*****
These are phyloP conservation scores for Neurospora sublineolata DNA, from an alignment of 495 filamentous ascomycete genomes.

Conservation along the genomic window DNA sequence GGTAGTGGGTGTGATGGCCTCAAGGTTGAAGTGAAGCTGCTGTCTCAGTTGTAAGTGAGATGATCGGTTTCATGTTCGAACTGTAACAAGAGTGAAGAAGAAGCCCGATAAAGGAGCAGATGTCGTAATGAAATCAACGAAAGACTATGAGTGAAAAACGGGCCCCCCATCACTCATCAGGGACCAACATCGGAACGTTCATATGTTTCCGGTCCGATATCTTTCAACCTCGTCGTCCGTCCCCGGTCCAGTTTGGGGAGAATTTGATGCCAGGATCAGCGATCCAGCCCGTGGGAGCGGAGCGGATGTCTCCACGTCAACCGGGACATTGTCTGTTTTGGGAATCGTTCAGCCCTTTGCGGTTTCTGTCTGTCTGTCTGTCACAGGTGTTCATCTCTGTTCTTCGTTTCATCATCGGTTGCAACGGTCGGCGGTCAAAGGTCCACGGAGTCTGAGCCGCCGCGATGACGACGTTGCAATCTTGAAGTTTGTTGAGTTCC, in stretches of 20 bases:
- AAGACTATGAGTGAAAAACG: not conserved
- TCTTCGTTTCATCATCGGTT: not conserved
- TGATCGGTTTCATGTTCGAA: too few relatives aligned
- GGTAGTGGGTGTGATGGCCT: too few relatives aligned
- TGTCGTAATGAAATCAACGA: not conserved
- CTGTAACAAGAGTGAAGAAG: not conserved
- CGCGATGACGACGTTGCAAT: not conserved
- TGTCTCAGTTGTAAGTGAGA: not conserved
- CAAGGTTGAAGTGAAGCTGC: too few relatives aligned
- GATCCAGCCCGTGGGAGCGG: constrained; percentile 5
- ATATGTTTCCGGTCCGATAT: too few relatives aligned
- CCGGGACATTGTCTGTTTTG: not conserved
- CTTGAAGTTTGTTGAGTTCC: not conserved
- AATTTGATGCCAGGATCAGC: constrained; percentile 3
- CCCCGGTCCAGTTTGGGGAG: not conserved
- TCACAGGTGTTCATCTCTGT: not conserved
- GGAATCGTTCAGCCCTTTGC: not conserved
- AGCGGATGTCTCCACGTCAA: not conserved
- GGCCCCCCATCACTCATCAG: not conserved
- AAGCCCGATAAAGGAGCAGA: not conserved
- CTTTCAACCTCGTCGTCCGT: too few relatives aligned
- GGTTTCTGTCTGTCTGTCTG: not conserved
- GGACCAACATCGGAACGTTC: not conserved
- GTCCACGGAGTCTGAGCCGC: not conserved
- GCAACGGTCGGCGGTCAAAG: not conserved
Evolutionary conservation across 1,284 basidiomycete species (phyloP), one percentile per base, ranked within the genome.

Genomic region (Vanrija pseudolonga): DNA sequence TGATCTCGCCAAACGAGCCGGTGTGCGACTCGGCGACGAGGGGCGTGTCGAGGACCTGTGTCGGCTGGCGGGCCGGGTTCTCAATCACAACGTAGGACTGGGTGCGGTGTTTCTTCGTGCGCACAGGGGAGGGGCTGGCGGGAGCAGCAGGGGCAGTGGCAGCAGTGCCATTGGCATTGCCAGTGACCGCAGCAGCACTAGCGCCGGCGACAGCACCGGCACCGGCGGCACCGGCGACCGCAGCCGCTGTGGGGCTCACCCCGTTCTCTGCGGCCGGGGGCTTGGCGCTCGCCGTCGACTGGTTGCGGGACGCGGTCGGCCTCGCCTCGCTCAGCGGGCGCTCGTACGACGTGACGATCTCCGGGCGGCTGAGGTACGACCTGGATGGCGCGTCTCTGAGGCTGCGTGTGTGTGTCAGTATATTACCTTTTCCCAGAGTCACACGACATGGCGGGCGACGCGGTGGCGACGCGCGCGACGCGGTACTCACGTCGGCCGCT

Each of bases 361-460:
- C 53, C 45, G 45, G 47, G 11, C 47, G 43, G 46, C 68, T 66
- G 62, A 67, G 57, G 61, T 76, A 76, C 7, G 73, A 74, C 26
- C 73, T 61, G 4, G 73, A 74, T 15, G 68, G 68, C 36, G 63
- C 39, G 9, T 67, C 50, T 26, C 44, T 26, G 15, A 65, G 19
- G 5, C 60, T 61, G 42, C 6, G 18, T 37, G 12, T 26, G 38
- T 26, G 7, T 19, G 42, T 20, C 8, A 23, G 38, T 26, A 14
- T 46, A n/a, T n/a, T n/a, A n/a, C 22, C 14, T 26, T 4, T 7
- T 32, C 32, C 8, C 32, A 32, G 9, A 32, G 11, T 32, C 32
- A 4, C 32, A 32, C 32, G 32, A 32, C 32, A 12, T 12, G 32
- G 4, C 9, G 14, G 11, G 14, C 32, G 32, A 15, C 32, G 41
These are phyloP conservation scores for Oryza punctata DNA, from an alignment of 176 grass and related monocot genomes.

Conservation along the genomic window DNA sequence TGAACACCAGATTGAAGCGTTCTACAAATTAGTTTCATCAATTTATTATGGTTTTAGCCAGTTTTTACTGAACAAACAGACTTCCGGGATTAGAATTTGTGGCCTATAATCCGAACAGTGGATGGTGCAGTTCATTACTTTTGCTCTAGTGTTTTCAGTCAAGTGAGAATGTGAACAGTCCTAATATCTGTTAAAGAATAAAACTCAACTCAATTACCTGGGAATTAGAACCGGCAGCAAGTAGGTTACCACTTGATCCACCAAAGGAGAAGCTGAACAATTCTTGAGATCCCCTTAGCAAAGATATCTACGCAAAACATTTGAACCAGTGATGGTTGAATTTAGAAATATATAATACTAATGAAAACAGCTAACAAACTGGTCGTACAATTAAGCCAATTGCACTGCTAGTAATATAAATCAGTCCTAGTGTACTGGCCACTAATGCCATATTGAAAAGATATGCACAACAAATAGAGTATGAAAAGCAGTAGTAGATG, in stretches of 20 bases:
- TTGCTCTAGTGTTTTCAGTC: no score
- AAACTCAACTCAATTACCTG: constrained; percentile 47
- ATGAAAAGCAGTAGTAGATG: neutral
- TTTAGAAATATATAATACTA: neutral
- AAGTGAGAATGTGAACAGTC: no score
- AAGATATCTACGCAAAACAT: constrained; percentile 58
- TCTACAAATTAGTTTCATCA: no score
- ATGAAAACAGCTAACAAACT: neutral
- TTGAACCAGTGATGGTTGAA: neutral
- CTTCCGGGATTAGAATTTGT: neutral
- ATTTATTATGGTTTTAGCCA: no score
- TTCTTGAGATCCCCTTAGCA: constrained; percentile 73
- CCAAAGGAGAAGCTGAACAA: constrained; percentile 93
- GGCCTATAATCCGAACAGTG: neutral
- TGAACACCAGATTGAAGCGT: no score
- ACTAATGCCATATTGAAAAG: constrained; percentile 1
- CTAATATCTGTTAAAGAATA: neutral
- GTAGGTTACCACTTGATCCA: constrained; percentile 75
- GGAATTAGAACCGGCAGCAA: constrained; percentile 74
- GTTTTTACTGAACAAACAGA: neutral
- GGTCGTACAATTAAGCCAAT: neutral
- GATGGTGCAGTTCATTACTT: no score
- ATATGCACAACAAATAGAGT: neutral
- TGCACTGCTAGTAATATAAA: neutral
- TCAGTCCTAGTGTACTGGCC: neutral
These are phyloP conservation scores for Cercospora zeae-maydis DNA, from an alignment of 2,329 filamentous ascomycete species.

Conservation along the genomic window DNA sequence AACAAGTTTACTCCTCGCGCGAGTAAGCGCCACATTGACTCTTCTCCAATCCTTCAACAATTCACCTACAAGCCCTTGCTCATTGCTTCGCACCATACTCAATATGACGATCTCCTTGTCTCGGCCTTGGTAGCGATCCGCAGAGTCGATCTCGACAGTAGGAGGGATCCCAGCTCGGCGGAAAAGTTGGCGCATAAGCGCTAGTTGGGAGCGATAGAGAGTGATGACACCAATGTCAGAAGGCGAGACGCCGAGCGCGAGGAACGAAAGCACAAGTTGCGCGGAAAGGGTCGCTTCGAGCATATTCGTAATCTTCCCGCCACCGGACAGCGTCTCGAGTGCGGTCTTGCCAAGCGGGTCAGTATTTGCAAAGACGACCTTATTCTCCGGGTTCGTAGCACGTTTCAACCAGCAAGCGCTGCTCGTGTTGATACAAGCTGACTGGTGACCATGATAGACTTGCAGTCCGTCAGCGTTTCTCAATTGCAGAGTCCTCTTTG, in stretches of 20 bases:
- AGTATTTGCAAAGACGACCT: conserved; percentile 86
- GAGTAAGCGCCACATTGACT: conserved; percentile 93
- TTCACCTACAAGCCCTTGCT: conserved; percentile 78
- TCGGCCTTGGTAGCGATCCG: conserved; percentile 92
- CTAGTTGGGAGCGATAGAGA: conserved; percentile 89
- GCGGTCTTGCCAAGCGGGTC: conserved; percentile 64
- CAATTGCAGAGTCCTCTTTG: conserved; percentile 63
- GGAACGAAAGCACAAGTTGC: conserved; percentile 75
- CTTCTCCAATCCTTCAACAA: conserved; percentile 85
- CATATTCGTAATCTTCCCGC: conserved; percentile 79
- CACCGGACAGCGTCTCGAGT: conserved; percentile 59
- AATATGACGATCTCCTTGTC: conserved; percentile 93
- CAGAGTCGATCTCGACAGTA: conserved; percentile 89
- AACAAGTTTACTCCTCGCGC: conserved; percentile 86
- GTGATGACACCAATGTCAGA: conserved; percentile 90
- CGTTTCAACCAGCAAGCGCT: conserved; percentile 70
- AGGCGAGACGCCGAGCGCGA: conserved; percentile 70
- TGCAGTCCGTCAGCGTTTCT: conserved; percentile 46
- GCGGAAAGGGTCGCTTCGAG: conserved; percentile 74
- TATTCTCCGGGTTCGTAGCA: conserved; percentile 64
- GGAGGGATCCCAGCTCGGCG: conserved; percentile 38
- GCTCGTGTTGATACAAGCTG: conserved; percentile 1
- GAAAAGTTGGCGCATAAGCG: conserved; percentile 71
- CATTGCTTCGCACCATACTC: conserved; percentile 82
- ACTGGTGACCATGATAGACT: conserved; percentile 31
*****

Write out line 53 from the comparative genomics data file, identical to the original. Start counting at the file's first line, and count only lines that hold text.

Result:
- ATTTATTATGGTTTTAGCCA: no score